The trained CNN model is saved with joblib while additional classical machine learning models are saved using the pickle library, providing a means for future use without retraining.

Data Visualizations

Visualizations, such as ROC curves and confusion matrices, were also used to enhance the understanding of model performance.

Figure 9: ROC curve used to determine the accuracy of the CNN model, the greater the area underneath the graph, the better the model performance.


Stage One: Baseline Model Evaluation

The initial evaluation of machine learning models yielded the following accuracies:

Figure 10: stage one accuracies for different detection models

These baseline accuracies provide a foundation for further investigation into model enhancements in the subsequent stage.

Stage Two: Model Refinement and Feature Reduction

In the second stage, techniques like outlier removal and PCA were incorporated to improve model performance and reduce dataset dimensionality. The PCA was used with default parameters and had an accuracy of 42.5%, it did not improve the overall performance of the models suggesting that seizure data is not functional when reduced in dimensionality.

Figure 11: stage two accuracies for different detection models

The Random Forest Classifier demonstrated notable improvement, achieving an accuracy of 98.59%, proving its effectiveness in this context.

Support Vector Machines and Multilayer Perceptron Classifiers also exhibited considerable accuracy, showcasing their robustness in handling complex patterns.

Gaussian Naive Bayes and Logistic Regression, while providing insights, demonstrated comparatively lower accuracies, suggesting limitations in capturing intricate relationships within the data.

In terms of the prediction models, the accuracies were as follows:

Figure 12: accuracies for different prediction models

The CNN was trained separately due to high parameters.

Figure 13: Accuracy of CNN model for seizure prediction


High-accuracy machine learning models for seizure detection and prediction deployment can have a revolutionary impact on epilepsy care. The potential to correctly anticipate approaching seizures creates opportunities for effective and personalized intervention at the right time, and the proposed machine learning models, paired with the right hardware, has the potential to save lives. These models may be used by clinicians as decision support tools, helping them adapt interventions to suit individual patient profiles.

  • Early Intervention: The high-accuracy models allows healthcare practitioners to take preventive measures at an early stage which, in turn, may reduce the severity and effects of seizures. Such early warnings may trigger changes in medication, lifestyle adjustments, or the initiation of various personalized interventions.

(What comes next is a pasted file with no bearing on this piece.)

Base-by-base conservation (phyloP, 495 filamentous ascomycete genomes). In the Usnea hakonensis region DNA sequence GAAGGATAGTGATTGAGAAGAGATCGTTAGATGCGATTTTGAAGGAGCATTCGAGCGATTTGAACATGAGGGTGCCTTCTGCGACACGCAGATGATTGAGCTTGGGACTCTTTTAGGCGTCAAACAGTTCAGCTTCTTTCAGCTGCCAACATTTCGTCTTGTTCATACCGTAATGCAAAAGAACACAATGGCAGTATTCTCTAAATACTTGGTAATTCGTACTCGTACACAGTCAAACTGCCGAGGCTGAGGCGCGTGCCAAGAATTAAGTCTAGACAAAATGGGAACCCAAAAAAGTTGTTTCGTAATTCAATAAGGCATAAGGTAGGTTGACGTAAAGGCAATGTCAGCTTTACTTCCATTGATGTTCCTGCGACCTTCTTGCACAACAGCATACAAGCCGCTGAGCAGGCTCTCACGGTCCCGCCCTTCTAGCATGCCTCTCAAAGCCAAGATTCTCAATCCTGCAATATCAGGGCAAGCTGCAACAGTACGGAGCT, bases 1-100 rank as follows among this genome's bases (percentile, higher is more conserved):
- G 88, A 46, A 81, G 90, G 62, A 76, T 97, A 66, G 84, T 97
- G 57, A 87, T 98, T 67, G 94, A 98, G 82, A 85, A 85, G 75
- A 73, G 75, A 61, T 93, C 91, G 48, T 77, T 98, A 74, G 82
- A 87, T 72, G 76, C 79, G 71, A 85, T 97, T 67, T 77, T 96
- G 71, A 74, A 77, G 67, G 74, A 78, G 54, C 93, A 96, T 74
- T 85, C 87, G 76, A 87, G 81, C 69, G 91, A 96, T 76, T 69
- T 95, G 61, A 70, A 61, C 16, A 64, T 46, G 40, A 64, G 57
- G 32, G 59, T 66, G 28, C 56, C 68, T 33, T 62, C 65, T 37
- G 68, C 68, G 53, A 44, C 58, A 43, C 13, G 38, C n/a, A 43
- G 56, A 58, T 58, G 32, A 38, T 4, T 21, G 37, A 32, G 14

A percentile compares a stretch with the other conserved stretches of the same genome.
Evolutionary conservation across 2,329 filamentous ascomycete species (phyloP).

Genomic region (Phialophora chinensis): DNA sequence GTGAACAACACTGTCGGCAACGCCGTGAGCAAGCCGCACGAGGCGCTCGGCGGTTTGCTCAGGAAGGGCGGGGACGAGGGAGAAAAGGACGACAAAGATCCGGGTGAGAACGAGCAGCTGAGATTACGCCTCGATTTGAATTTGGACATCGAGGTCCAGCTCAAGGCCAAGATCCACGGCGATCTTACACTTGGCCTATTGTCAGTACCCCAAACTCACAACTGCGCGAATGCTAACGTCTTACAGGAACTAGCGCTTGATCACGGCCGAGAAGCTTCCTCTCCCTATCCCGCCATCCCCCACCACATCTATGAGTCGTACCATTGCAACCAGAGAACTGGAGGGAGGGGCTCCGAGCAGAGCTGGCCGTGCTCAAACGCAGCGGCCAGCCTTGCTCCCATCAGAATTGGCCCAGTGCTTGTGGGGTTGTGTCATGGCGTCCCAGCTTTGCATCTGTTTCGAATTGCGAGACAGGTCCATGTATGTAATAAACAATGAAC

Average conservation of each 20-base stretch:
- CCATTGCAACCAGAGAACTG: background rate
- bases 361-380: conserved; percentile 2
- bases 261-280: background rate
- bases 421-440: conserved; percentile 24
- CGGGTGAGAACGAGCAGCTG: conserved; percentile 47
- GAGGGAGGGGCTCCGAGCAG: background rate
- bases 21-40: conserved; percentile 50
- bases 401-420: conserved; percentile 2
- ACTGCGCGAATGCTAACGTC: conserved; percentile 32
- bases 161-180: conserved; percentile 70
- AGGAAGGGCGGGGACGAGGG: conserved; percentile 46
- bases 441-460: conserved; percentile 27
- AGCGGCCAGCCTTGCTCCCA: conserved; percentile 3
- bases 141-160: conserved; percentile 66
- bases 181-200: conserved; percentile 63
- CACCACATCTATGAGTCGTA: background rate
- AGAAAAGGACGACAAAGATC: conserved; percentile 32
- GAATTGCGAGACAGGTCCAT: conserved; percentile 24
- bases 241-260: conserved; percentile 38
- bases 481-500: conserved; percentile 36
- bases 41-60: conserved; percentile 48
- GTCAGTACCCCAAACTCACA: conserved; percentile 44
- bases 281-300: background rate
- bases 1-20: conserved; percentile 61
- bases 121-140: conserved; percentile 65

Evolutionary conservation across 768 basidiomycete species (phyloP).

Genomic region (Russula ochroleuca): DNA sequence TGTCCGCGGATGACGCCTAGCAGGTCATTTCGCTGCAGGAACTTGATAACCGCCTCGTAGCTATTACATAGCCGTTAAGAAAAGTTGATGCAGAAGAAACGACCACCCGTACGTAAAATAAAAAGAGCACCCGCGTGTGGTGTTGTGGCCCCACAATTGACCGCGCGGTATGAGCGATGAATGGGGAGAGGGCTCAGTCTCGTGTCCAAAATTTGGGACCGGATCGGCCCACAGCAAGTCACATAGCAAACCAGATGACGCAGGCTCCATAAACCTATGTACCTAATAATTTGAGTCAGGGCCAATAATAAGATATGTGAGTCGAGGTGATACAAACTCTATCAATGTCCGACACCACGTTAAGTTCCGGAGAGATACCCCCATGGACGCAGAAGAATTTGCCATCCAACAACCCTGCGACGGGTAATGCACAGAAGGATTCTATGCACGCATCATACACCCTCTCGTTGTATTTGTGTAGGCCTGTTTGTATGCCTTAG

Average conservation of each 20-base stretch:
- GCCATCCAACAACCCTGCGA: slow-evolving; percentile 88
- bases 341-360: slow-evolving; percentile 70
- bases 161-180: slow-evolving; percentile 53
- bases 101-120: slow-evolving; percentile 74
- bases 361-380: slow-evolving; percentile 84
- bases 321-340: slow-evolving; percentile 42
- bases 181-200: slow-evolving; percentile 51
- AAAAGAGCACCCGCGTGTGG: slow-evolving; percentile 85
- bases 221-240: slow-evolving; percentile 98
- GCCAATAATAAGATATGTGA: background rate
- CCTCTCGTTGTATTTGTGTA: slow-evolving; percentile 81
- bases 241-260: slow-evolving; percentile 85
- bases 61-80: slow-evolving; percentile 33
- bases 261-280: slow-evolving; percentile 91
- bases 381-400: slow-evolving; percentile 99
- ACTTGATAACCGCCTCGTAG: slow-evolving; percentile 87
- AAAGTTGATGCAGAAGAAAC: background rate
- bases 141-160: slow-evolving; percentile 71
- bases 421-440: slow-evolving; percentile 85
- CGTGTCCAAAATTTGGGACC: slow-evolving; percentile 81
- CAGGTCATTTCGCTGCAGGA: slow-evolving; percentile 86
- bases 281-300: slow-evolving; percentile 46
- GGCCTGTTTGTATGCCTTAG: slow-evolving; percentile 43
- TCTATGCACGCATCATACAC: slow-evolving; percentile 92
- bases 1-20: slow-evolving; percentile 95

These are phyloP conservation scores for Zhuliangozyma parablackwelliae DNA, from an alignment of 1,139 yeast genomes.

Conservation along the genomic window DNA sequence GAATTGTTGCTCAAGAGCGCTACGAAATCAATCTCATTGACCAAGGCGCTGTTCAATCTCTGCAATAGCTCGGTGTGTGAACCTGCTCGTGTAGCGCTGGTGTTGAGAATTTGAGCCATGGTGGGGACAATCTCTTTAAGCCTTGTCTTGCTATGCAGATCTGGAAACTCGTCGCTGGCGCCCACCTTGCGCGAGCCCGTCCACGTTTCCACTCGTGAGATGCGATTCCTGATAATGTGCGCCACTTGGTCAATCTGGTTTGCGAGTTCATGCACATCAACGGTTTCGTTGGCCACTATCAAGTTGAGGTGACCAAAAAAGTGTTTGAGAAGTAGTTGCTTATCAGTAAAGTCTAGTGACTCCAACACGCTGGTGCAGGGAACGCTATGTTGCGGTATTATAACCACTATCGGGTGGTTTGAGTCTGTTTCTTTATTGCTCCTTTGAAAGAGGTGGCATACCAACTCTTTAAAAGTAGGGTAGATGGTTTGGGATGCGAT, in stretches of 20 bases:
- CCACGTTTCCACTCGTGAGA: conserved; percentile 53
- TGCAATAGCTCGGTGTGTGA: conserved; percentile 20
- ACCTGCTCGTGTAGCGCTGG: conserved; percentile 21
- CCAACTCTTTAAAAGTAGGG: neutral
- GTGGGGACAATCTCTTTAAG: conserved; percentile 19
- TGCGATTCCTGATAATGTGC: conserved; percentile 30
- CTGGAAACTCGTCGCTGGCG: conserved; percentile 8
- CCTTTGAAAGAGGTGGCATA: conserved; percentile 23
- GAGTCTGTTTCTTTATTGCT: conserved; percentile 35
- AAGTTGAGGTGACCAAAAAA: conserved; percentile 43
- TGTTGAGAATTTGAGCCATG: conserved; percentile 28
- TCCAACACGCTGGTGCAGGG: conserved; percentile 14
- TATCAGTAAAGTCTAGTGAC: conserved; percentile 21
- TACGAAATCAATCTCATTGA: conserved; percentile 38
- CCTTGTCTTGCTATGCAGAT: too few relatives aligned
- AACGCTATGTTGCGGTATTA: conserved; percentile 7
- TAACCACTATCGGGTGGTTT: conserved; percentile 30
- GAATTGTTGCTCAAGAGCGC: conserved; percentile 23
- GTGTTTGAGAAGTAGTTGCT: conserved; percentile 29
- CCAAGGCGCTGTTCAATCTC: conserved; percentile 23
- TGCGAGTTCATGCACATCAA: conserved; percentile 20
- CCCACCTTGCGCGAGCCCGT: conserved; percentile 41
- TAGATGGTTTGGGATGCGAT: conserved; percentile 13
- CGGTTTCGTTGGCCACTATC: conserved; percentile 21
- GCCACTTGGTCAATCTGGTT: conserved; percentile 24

• Reduced False Alarms: Especially, the Random Forest Classifier revealed a strong robustness and thus implies that false alarms are less likely to occur. This is critical in reducing unnecessary interventions or alerts, thereby ensuring that the interventions are targeted and efficacious.
  • Individualized Treatment Plans: These models, being accurate, make it possible to develop personalized treatment plans. Customizing interventions based on the specific patterns presented by each patient can increase the effectiveness of epilepsy therapy overall.
  • Improved Quality of Life: By making correct forecasts, these models help to enhance the standard of life among people suffering from epilepsy. Early anticipatory measures and prompt interventions can contribute to enhanced seizure control and minimize the negative impact on daily routines.
  • Remote Monitoring and Telemedicine: High-precision seizure detection models allow for remote monitoring of patients. They can support telemedicine programs by helping healthcare providers to evaluate patient conditions without necessarily visiting them often.

These models could potentially change how seizures are managed, moving towards more proactive, personalized, and patient-focused approaches instead of existing universal ones.


The implementation of high-accuracy, low-runtime, machine learning models to predict epileptic seizures in real time provides promise for revolutionizing epileptic care. Through prediction, this algorithm can tackle the individuality and unpredictability of seizures, two of the largest issues with seizures. By equipping doctors and medical professionals with the necessary tools to enable personalized, accurate, and timely diagnosis methods, our algorithm can effectively simplify the diagnosis and care processes. Additionally, the research provides insight into software related to data prediction with continuous monitoring which can be implemented with advancing in-ear EEG devices. This feature allows both patients and health care professionals to understand the specific condition with more specificity and precision and also provides comprehensive information, creating a better understanding. The utilization of high-precision detection models translates to a proactive and patient-specific approach to epileptic care. The results of this paper have shown that high-accuracy models are possible and promising for the future of epileptic care.